Looney Tunes #141, October 2006, DC Comics
When I hastily burst into Borders just a few hours ago to find today’s comic book, I was already determined to avoid the superhero material. I know from experience that most mainstream bookstores have little to offer in the newsstand edition variety; you’re lucky to find anything more than superheroes, Star Wars, and cartoon-based books, like The Simpsons issue I reviewed earlier this week. I flipped through a few Dark Horse offerings but opted for the latest Looney Tunes. I figure I would’ve resorted to it sooner or later anyway. I guess I’m glad it was sooner, because after tonight’s review it will be behind me.
When I was a kid, I studied the classic Disney and Warner Bros. cartoons. I can draw, but I don’t have the talent or the patience to complete a comic book, so I was intrigued by the slow and steady cell-by-cell process of animation. Someone else paints the backgrounds while I just draw the characters over and over again? Sign me up! Kids draw the same cartoon characters all the time, usually in a subconscious attempt to hone their reproduction of the character to the point of perfection. This was me. I reckon I sketched model sheets for Mickey Mouse and Bugs Bunny more than their actual animators did. I mean, I was no Chuck Jones, but in retrospect, I could’ve been onto something. Now, I’m stuck exclusively sketching caricatures of myself. Maybe I’ll get around to finishing a flipbook of myself drawing myself.
It would be better than Looney Tunes #141. Featuring four short stories starring your favorite Warner Bro. characters, each by a different creative team, Looney Tunes #141 struck me as a rush job, an obligatory title that DC Comics is contracted to publish as a subsidiary of the WB. I didn’t expect an opus or anything; I just imagined that a comic book starring characters as old as the medium itself would exude more artistic integrity. Warner Bros. cartoons relied on more than sight gags and pratfalls. In the context of their heyday, the ‘50s and ‘60s, Bugs and company were the Simpsons of cinema, boasting a subtle social commentary that attracted adults as much as they enraptured their younger audience. Maybe humor was simpler then, sans the satiric complexities we’ve constructed to maintain our ever-waning attention spans. Nevertheless, the next time Boomerang airs a Foghorn Leghorn marathon, watch it. Really watch it. I dare you not to utter an astonished “huh” when you realize how sophisticated those old ‘toons really are.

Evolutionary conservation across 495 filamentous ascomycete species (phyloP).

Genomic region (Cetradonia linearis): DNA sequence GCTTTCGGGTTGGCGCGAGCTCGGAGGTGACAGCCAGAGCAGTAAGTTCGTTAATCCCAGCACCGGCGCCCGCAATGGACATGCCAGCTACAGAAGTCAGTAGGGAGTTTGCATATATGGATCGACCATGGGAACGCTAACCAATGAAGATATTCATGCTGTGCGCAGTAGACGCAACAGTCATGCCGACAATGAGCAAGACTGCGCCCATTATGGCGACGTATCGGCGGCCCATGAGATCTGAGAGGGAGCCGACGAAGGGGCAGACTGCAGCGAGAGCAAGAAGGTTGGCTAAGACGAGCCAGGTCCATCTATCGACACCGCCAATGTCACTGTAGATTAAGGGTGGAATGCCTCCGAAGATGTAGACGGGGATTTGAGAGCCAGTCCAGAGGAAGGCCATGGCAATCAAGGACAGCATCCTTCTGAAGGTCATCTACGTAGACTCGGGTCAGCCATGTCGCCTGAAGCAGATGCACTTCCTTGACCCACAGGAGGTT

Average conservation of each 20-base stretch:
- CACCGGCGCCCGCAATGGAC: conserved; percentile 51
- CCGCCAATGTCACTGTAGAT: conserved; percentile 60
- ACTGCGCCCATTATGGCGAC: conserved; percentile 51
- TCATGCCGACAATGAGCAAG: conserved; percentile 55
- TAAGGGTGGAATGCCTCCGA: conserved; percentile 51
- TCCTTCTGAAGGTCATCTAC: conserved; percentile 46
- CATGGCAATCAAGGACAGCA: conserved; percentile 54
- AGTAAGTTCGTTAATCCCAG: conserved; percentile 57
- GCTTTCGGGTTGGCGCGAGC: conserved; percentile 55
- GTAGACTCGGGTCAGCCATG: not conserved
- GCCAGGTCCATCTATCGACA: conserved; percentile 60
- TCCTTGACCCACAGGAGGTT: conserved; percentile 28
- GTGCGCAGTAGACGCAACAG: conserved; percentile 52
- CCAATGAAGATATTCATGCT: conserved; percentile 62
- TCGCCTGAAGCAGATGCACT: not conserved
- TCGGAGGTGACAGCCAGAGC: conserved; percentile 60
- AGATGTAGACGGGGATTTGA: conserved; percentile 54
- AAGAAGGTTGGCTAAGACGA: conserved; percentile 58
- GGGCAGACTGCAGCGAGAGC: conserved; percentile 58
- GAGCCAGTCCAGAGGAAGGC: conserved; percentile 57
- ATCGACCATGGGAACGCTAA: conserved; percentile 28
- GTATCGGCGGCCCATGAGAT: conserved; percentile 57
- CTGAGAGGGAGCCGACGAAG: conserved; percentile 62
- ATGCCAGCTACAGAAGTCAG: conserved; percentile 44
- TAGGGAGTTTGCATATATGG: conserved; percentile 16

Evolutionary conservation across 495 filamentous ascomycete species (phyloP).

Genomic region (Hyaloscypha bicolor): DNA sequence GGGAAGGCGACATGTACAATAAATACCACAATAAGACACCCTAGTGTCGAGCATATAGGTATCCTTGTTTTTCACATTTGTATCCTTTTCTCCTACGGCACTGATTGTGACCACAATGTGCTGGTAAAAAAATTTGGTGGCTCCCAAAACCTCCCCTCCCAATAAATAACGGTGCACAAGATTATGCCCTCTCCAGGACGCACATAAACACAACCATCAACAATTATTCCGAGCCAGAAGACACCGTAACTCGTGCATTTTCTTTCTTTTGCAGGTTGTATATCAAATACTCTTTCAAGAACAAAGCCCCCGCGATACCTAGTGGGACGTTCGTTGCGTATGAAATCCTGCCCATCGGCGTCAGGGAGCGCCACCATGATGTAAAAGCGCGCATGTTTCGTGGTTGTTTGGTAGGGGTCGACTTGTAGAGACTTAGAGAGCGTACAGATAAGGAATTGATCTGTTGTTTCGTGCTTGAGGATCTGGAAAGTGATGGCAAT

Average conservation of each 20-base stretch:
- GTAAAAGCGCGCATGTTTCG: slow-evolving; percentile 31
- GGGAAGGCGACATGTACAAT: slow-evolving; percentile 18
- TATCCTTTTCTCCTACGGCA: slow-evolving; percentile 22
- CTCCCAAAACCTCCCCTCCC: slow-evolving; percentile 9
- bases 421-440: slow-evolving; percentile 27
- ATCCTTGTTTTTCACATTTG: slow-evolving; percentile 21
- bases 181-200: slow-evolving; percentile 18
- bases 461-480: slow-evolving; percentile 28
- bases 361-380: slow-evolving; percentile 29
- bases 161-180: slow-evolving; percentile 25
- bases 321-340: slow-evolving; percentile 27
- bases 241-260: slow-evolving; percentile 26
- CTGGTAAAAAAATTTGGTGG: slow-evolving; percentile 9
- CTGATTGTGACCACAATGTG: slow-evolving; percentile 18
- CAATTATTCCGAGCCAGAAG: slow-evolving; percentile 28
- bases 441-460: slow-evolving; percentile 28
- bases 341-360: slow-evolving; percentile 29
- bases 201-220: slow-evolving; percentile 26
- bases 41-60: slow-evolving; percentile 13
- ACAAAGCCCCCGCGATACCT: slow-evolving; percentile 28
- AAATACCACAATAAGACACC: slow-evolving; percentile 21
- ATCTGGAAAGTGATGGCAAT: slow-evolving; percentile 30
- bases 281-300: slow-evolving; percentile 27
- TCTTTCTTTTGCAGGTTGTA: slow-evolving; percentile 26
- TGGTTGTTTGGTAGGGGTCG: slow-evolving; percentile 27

But I digress. Looney Tunes #141. Four short stories. In the first, Porky Pig brings an ailing Sylvester the Cat to a dentist that turns out to be a mad scientist on the hunt for brains. Sylvester disguises himself as the Tooth Fairy, and while the scientist and his aid, the big red lovable monster Gossamer, rush to their teeth collection to cash in, Porky and Sylvester split for ice cream. The second story stars Honey Bunny (I think that’s her name – Bugs’ girlfriend from Space Jam) as “Beauty” to the Tasmanian Devil’s beast. In this incarnation, Taz can’t eat any of the enchanted food in his castle, so Honey suggests he leave the fortress for a bite to eat in town. The transformed help don’t appreciate her advice, however, and in the end, it looks like she’s for dinner. Ha.
The third tale is a Porky/Daffy buddy piece, in which Daffy represents a failed ACME drain cleanser, and I should start a new paragraph here to say that, at this point in the issue, the quality of the work from both a writing and illustrative perspective unravels. Porky is inconsistently drawn, and he isn’t too hard to draw, while Daffy’s goofy dialogue is downright annoying. I wish I jotted down a few of the incomprehensible lines, but trust me. Daffy’s usual bravado gave way to sheer stupidity. Finally, in the last tale, Bugs and Daffy, who in this yarn is written with his lisp intact, visit Yosemite Sam’s short staffed roadside restaurant, where in typical fashion Bugs dons a waitress uniform, mixes up the orders, and a chaotic food fight ensues. The writer doesn’t bother to actually end the story. Instead, Bugs inexplicably pulls out a black and white camera and snaps a shot for young readers to color. In my opinion, a comic book truly intended for kids shouldn’t be so text intensive, but space permitting, the text should be something a parent could read to their child without sounding like an idiot. The Roadrunner’s “beep beep” is more amusing than this trite.
Obviously, my disappointment in Looney Tunes #141 comes from my fond childhood memories of original cartoons. Even the C-list characters, like the Bookworm or that kangaroo with the boxing gloves that Sylvester often mistook as a big mouse, had a touch of class, like one big rat pack (pardon the pun) of classic animation. This clout isn’t respected anymore. These characters have been too franchised for their own good, repackaged in ridiculous molds of modern interpretation to really matter as the founding fathers they actually are. Case in point: the Loonatics. Check out this upcoming Saturday morning’s Kids’ WB! season premieres if you don’t know what I’m talking about. Have we forsaken our childhood tendencies to achieve perfection? Yes, if drawing comics tries my patience, it’s no wonder I can barely watch the cartoons in which I once took refuge. When I behold today’s excuses for Bugs, Daffy, and Porky, sometimes I wonder, “Is this really all, folks?”